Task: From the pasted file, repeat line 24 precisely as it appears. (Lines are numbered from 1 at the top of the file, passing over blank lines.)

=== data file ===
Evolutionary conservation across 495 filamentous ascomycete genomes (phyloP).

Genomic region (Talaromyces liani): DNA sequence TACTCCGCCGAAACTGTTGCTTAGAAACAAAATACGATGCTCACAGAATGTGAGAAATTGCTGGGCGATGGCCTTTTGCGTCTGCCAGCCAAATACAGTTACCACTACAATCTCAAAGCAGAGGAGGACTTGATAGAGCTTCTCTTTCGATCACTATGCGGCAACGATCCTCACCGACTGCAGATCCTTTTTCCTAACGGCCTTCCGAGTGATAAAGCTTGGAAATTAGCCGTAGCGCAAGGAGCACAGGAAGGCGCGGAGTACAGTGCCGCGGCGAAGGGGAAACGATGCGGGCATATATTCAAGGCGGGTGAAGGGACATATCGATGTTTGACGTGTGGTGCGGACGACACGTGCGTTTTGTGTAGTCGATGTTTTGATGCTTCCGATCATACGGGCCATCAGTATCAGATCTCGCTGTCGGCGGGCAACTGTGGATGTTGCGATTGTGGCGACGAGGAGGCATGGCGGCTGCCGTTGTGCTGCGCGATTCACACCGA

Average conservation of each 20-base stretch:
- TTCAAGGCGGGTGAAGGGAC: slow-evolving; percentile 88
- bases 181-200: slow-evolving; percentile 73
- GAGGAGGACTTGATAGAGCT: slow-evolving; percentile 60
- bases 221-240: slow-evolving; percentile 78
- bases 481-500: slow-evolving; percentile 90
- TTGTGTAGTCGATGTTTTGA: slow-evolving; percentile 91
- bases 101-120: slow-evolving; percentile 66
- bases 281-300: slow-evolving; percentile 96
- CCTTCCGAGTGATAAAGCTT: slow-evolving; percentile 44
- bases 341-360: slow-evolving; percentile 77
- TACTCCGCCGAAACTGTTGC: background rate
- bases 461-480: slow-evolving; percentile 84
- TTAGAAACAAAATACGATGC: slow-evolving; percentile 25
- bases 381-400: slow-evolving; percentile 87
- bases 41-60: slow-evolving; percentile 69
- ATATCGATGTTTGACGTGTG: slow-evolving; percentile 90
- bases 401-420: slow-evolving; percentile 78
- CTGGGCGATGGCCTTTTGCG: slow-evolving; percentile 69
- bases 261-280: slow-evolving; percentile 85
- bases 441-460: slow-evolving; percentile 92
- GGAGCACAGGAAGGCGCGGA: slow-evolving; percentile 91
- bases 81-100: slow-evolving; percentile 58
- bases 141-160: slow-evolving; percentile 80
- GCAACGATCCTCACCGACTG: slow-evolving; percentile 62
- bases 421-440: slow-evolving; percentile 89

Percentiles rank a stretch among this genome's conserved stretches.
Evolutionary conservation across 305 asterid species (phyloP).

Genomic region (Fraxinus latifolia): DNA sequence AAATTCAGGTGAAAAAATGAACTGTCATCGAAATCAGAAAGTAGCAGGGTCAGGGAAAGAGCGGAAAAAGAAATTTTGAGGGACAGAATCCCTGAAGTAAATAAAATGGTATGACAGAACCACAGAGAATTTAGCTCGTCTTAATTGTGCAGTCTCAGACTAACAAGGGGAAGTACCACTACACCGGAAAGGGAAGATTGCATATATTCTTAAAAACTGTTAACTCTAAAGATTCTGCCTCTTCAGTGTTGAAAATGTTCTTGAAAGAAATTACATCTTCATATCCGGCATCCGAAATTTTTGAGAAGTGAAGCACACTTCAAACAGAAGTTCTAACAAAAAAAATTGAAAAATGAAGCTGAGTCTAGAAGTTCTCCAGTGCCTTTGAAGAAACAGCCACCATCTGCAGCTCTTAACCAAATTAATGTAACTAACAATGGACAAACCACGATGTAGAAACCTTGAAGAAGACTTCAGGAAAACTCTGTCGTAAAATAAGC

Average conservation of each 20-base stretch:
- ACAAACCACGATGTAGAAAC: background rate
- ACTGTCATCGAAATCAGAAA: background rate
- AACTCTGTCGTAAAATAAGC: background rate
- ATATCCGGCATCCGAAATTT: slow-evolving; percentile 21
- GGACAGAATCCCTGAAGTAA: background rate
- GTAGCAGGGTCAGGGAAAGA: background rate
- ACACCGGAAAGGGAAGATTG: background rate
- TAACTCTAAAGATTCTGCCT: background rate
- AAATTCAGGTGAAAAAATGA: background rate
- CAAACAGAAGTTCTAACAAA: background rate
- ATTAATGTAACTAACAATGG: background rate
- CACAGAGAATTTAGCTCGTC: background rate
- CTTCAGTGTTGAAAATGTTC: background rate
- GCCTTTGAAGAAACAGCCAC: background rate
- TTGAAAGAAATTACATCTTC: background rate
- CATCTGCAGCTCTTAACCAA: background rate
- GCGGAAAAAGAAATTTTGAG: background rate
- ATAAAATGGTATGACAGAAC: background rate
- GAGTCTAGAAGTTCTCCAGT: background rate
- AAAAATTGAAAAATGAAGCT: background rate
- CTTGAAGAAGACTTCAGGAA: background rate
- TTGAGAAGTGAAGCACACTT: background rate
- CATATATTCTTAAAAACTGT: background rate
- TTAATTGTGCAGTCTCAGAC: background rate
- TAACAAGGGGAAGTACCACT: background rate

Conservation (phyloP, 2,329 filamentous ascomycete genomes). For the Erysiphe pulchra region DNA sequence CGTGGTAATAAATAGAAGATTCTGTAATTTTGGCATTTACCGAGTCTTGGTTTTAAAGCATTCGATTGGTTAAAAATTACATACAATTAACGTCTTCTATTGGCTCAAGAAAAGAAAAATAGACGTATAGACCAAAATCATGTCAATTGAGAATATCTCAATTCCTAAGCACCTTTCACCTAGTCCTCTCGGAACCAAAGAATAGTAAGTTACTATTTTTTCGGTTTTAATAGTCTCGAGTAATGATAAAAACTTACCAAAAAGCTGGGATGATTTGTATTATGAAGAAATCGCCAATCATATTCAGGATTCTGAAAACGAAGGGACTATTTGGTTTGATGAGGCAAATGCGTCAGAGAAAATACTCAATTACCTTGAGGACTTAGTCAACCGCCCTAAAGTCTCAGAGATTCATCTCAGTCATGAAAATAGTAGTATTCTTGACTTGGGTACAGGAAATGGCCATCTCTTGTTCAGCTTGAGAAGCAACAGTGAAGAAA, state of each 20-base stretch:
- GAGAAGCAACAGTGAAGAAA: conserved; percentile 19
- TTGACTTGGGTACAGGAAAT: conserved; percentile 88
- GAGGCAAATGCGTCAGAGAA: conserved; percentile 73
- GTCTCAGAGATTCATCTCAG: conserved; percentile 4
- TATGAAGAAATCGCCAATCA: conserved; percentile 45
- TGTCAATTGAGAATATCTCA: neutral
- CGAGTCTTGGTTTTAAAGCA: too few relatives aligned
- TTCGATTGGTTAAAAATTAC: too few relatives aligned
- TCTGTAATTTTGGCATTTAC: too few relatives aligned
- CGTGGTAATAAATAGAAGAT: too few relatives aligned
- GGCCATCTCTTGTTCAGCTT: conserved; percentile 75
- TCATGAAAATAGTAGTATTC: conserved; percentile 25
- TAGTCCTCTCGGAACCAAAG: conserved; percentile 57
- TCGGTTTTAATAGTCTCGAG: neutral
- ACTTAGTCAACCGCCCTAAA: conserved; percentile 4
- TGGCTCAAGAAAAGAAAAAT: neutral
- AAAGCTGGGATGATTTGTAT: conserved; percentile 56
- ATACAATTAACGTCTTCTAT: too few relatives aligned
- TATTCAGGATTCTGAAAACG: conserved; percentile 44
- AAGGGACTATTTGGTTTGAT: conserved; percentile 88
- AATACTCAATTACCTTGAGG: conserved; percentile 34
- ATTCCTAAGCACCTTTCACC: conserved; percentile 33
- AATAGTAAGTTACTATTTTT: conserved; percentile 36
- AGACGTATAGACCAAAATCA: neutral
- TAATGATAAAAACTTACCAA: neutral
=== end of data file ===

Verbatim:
- GGAGCACAGGAAGGCGCGGA: slow-evolving; percentile 91